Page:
The Simulation Argument

Here you can peruse the debate that followed the paper presenting the simulation argument. The original paper is here, as are popular synopses, scholarly papers commenting or expanding on or critiquing the first paper, and some replies by the author. The simulation argument continues to attract a great deal of attention. I apologize for not usually being able to respond to individual inquiries. I hope you might find what you're looking for on this page.

Are You Living In a Computer Simulation?

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This paper argues that at least one of the following propositions is true: (1) the human species is very likely to go extinct before reaching a “posthuman” stage; (2) any posthuman civilization is extremely unlikely to run a significant number of simulations of their evolutionary history (or variations thereof); (3) we are almost certainly living in a computer simulation. It follows that the belief that there is a significant chance that we will one day become posthumans who run ancestor-simulations is false, unless we are currently living in a simulation. A number of other consequences of this result are also discussed.

"The Simulation Argument is perhaps the first interesting argument for the existence of a Creator in 2000 years." - David Pearce (exaggerated compliment)
"Thank you so much, Dr. Bostrom. You have proved that my psychiatrist was wrong all along." - Anonymous correpondent (misfiring compliment)

Nick Bostrom interviewed about the Simulation Argument

Interview for the Philosophy Bites podcast.

David Chalmers interviewed on

David Chalmers, a philosopher at ANU, talks about the simulation argument and assigns 20% probability to being in a simulation.

Video interview of Nick Bostrom on the Simulation Argument

The Simulation Argument: Why the Probability that You are Living in the Matrix is Quite High.

Another popularization. (Has been translated into Spanish, Russian.)

Our Lives, Controlled From Some Guy's Couch

Article in NY Times

Why Make a Matrix? And Why You Might Be In One.

Yet another popularization, for Matrix-aficionados.

Do we live in a computer simulation?

A very brief, popular synopsis. But please read the original paper (above) instead if you can.

Explained by Elon Musk.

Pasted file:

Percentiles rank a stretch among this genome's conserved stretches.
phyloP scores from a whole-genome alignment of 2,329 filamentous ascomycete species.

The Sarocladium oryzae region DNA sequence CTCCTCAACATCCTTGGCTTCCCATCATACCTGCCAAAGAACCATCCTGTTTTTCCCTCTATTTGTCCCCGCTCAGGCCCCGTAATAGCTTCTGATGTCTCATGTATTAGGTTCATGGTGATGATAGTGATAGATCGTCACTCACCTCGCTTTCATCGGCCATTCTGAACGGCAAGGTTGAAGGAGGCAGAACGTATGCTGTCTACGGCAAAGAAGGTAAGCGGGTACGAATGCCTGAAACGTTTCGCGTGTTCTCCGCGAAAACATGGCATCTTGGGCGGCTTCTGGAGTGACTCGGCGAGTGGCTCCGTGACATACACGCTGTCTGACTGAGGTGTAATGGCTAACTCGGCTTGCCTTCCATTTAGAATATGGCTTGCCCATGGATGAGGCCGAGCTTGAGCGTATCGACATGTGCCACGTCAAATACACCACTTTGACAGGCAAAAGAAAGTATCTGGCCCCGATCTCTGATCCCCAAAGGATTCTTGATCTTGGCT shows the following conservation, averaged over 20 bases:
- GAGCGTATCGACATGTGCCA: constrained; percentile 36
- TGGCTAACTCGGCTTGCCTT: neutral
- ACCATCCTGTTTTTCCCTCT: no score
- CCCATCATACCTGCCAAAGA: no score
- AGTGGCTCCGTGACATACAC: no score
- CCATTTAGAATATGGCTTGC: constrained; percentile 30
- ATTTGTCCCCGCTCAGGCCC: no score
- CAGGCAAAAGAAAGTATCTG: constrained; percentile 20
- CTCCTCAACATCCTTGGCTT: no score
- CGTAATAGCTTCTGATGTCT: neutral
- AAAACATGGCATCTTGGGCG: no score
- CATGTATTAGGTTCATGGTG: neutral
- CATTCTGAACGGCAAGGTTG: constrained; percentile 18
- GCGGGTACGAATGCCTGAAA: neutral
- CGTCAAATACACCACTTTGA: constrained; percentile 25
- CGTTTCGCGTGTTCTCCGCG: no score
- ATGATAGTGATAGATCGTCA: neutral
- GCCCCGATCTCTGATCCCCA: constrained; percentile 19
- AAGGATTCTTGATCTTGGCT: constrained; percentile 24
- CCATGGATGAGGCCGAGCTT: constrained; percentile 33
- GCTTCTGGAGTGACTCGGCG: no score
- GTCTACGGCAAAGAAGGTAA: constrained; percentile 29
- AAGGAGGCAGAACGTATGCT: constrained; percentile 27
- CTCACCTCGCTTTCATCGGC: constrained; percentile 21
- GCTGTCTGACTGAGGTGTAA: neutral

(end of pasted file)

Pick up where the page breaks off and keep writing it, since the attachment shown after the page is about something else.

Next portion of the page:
Simulism wiki

A wiki devoted to the simulation argument created by Ivo Jansch. Spooky YouTube video here.

How to Live in a Simulation

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If you might be living in a simulation then all else equal you should care less about others, live more for today, make your world look more likely to become rich, expect to and try more to participate in pivotal events, be more entertaining and praiseworthy, and keep the famous people around you happier and more interested in you.

The Matrix as Metaphysics

On several Brains-in-vats and Matrix-like scenarios. Argues in support of what is also my contention, that the simulation-hypothesis is not a radical skeptical hypothesis.

Innocence Lost: Simulation Scenarios: Prospects and Consequences

Those who believe suitably programmed computers could enjoy conscious experience of the sort we enjoy must accept the possibility that their own experience is being generated as part of a computerized simulation. It would be a mistake to dismiss this is just one more radical sceptical possibility: for as Bostrom has recently noted, if advances in computer technology were to continue at close to present rates, there would be a strong probability that we are each living in a computer simulation. The first part of this paper is devoted to broadening the scope of the argument: even if computers cannot sustain consciousness (as many dualists and materialists believe), there may still be a strong likelihood that we are living simulated lives. The implications of this result are the focus of the second part of the paper. The topics discussed include: the Doomsday argument, scepticism, the different modes of virtual life, transcendental idealism, the Problem of Evil, and simulation ethics.

Are You a Sim?

Weatherson is prepared to accept the Simulation Argument up to, but not including, the final step, in which I use the Bland Principle of Indifference. In this paper, he examines four different ways to understand this principle and argues that none of them serves the purpose. (For my reply, see the paper below.) Note that Weatherson accepts the third disjunct in the conclusion of the Simulation Argument - i.e. that there are many more simulated human-like persons than non-simulated ones. By contrast, I do not accept this: I think we currently lack grounds for eliminating either of the three disjuncts.

Living in a Simulated Universe.

We explain why, if we live in a simulated reality, we might expect to see occasional glitches and small drifts in the supposed constants and laws of Nature over time.

The Simulation Argument: Reply to Weatherson.

My reply to Weatherson's paper (above). I argue he has misinterpreted the relevant indifference principle and that he has not provided any sound argument against the correct interpretation, nor has he addressed the arguments for this principle that I gave in the original paper. There also a few words on the difference between the Simulation Argument and traditional brain-in-a-vat arguments, and on so-called epistemological externalism.

Simulation Scenarios

Covers many related issues, but may be hard to understand without the oral presentation that is meant to go with these 79 slides.

The Simulation Argument again.

Short article by Brueckner in which he proffers "a new way of thinking about Bostrom's argument". (See below for my reply.)

The Simulation Argument: Some Explanations

My response to Brueckner (above), in which I argue that he has misconstrued the simulation argument. I also argue that he is mistaken in his critique of the idea that simulated beings may themselves create ancestor-simulations.